International Mission Board investigating abuse policies

International Mission Board investigating abuse policies

Former International Mission Board (IMB) missionary and denominational employee Mark Aderholt is only days away from his initial court appearance to face a charge of sexual assault of a child under 17.

And while Aderholt prepares for court, the IMB is in the beginning stages of an independent investigation it launched to evaluate its handling of the alleged abuse.

Aderholt, 46, has been free from jail on $10,000 bond since his July 3 arrest.

Since his arrest the IMB has had conversations with various authorities, the media and legal representation about the situation because officials were made aware of the allegation in 2007 but did not report it.

The offense allegedly occurred in Arlington, Texas, in 1997 when Aderholt was 25. Officials from Southwestern Baptist Theological Seminary in Fort Worth, Texas, confirmed Aderholt was a student at the seminary when the crime was allegedly committed.

IMB did not report

Aderholt served with the IMB from 2000 to 2008 and then served at two Arkansas churches and with the South Carolina Baptist Convention as associate executive director after his time with the IMB.

The IMB learned of the allegations in 2007 while Jerry Rankin was president and conducted an internal investigation.

The matter was set to go before the board of trustees, “which, at that time, was the only group with the authority to terminate a member of our missionary personnel,” IMB spokesperson Julie McGowan said in mid-July. But Aderholt resigned on his own “before the board could vote on the recommendation from the investigative team.”

The IMB has since changed its policies to allow a missionary to be terminated by “staff senior leadership,” McGowan said.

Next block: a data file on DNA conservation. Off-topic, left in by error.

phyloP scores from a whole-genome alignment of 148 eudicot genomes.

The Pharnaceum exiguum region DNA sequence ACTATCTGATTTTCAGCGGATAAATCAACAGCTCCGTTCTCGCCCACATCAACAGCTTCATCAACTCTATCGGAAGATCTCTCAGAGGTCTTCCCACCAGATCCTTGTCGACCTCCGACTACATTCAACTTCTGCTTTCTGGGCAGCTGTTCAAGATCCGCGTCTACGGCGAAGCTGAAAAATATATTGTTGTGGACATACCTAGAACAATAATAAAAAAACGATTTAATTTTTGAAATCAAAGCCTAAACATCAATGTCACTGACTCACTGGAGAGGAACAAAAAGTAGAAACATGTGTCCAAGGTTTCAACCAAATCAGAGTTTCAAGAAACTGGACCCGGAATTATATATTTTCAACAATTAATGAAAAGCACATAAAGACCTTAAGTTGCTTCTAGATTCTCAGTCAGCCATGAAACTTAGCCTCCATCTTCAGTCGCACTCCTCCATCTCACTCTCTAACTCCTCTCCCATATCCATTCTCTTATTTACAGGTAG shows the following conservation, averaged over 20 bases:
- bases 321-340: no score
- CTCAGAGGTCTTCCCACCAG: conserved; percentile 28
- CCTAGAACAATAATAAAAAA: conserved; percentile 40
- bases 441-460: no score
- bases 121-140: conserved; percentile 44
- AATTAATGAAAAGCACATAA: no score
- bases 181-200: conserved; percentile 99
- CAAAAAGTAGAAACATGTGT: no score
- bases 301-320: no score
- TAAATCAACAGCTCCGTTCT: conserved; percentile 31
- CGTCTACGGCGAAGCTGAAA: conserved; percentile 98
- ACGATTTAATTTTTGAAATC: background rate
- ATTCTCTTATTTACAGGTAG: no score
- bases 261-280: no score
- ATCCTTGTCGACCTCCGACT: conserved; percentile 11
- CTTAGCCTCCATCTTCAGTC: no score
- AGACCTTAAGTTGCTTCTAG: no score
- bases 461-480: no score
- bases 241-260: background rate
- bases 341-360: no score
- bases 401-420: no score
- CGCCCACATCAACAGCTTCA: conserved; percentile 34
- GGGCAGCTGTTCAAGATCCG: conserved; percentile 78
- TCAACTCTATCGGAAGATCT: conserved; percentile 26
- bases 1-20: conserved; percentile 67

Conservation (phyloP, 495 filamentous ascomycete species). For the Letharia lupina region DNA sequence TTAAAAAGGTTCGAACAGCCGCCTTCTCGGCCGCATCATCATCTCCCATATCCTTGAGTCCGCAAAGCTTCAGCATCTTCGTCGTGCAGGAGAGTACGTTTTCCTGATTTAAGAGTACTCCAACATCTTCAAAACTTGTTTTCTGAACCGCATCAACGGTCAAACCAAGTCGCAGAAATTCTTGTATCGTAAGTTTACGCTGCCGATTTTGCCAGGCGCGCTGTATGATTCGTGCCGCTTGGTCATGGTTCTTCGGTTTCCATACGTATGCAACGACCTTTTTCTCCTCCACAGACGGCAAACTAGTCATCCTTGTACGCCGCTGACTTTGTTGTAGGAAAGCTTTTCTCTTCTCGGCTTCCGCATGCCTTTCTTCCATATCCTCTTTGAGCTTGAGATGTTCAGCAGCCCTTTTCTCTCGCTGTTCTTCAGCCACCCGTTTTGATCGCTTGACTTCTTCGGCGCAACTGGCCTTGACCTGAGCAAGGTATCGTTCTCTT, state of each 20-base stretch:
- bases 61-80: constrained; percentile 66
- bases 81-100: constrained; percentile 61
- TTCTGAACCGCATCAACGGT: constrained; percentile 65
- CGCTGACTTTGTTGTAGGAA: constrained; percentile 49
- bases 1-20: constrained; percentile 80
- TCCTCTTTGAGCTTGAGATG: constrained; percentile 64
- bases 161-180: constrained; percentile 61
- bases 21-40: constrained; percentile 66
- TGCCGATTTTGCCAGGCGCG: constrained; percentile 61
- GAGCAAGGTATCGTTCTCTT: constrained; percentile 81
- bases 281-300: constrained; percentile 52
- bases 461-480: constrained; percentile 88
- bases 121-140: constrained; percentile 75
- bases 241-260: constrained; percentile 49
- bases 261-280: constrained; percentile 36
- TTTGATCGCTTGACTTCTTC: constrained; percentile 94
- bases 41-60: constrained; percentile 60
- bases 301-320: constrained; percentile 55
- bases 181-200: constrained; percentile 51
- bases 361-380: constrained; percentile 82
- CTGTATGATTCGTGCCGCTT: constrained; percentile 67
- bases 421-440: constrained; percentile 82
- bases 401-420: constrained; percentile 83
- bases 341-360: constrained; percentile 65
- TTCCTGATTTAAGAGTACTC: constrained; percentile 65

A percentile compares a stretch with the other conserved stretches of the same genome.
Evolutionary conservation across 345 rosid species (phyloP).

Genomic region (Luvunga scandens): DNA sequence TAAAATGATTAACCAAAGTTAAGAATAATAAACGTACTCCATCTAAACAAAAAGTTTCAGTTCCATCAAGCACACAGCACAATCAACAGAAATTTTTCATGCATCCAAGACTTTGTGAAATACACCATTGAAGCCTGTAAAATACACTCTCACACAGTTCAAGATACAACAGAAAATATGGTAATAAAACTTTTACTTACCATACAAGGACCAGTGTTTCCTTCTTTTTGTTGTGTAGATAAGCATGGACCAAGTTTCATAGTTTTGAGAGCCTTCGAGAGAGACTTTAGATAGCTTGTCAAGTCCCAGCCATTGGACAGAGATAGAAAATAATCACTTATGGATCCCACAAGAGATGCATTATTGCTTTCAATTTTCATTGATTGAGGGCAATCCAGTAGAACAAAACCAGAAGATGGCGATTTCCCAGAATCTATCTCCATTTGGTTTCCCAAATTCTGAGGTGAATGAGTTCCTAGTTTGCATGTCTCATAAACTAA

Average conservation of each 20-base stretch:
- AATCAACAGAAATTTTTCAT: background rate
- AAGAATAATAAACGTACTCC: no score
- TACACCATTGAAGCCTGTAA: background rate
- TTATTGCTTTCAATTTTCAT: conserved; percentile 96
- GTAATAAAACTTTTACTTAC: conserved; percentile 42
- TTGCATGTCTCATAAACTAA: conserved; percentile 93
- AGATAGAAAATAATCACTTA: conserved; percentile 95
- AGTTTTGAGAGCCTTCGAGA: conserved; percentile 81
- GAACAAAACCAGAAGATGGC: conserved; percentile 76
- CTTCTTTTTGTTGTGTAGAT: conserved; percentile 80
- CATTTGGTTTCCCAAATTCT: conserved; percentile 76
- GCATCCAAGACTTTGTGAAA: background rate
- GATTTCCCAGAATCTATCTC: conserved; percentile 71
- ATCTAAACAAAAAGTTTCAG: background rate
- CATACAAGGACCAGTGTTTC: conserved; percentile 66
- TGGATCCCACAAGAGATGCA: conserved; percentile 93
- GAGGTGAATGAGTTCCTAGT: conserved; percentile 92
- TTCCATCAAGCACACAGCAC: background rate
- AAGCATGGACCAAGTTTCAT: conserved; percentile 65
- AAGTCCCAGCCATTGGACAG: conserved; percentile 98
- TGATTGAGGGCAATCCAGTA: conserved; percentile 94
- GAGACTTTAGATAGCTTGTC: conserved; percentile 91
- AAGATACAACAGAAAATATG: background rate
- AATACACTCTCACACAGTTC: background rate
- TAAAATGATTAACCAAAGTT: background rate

The IMB did not report the incident to law enforcement at the time, McGowan said, because the victim, Anne Marie Miller, was not interested in pressing charges.

Miller, diagnosed in 2010 with PTSD resulting from childhood abuse, said she remembers feeling at the time that if the criminal investigation was anything like her two days of interviews with the IMB, she did not think she could handle it.

She added that regardless of her emotional state at the time, the IMB ignored mandatory reporting laws. It is unclear what, if anything, the IMB told Aderholt’s future employers.

Current IMB President David Platt announced on July 26 a “thorough, outside, independent examination of IMB’s handling of past actions — including this case and any other similar situations.”

“In addition, I am commencing a thorough, outside, independent examination of IMB’s present policies to ensure that our current commitment to zero tolerance for child abuse, sexual abuse and sexual harassment is completely and consistently enforced across IMB today,” he said.

“Further, I am presently in conversations with leaders of other churches and ministries, particularly within the SBC, to establish practical ways we can and must prevent situations like this in the future,” Platt stated. “Any attempts to minimize, ignore, cover up or overlook child abuse, sexual abuse or sexual harassment are absolutely intolerable, and we must take action together now to ensure safety and support for every person employed or affected by a church or ministry.” (TAB, BNG, BP)